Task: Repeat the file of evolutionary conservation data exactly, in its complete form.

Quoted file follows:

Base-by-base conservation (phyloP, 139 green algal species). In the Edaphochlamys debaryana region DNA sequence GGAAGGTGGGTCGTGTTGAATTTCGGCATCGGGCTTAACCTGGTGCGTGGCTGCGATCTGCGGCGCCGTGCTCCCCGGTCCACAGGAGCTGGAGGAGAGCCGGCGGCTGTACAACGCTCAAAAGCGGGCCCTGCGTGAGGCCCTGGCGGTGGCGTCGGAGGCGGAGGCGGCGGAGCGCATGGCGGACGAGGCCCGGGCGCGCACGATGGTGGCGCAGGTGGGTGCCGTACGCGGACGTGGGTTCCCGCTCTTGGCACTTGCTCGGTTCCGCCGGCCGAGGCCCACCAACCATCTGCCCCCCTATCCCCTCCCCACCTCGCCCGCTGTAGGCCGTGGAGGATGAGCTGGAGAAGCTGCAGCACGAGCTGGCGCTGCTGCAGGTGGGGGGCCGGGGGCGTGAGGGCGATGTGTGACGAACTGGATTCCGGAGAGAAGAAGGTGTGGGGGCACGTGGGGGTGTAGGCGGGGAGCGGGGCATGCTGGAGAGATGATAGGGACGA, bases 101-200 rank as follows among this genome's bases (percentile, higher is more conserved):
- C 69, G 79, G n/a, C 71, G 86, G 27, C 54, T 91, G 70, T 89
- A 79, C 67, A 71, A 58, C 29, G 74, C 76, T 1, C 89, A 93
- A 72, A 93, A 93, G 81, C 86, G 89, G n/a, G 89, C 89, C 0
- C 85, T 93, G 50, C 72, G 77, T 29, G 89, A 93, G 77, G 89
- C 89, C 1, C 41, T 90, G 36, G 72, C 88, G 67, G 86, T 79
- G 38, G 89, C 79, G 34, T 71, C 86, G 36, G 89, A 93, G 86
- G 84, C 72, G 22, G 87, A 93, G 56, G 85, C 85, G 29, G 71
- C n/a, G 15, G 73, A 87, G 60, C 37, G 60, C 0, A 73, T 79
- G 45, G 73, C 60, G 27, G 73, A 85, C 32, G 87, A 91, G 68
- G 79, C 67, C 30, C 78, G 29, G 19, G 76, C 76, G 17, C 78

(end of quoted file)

Base-by-base conservation (phyloP, 139 green algal species). In the Edaphochlamys debaryana region DNA sequence GGAAGGTGGGTCGTGTTGAATTTCGGCATCGGGCTTAACCTGGTGCGTGGCTGCGATCTGCGGCGCCGTGCTCCCCGGTCCACAGGAGCTGGAGGAGAGCCGGCGGCTGTACAACGCTCAAAAGCGGGCCCTGCGTGAGGCCCTGGCGGTGGCGTCGGAGGCGGAGGCGGCGGAGCGCATGGCGGACGAGGCCCGGGCGCGCACGATGGTGGCGCAGGTGGGTGCCGTACGCGGACGTGGGTTCCCGCTCTTGGCACTTGCTCGGTTCCGCCGGCCGAGGCCCACCAACCATCTGCCCCCCTATCCCCTCCCCACCTCGCCCGCTGTAGGCCGTGGAGGATGAGCTGGAGAAGCTGCAGCACGAGCTGGCGCTGCTGCAGGTGGGGGGCCGGGGGCGTGAGGGCGATGTGTGACGAACTGGATTCCGGAGAGAAGAAGGTGTGGGGGCACGTGGGGGTGTAGGCGGGGAGCGGGGCATGCTGGAGAGATGATAGGGACGA, bases 101-200 rank as follows among this genome's bases (percentile, higher is more conserved):
- C 69, G 79, G n/a, C 71, G 86, G 27, C 54, T 91, G 70, T 89
- A 79, C 67, A 71, A 58, C 29, G 74, C 76, T 1, C 89, A 93
- A 72, A 93, A 93, G 81, C 86, G 89, G n/a, G 89, C 89, C 0
- C 85, T 93, G 50, C 72, G 77, T 29, G 89, A 93, G 77, G 89
- C 89, C 1, C 41, T 90, G 36, G 72, C 88, G 67, G 86, T 79
- G 38, G 89, C 79, G 34, T 71, C 86, G 36, G 89, A 93, G 86
- G 84, C 72, G 22, G 87, A 93, G 56, G 85, C 85, G 29, G 71
- C n/a, G 15, G 73, A 87, G 60, C 37, G 60, C 0, A 73, T 79
- G 45, G 73, C 60, G 27, G 73, A 85, C 32, G 87, A 91, G 68
- G 79, C 67, C 30, C 78, G 29, G 19, G 76, C 76, G 17, C 78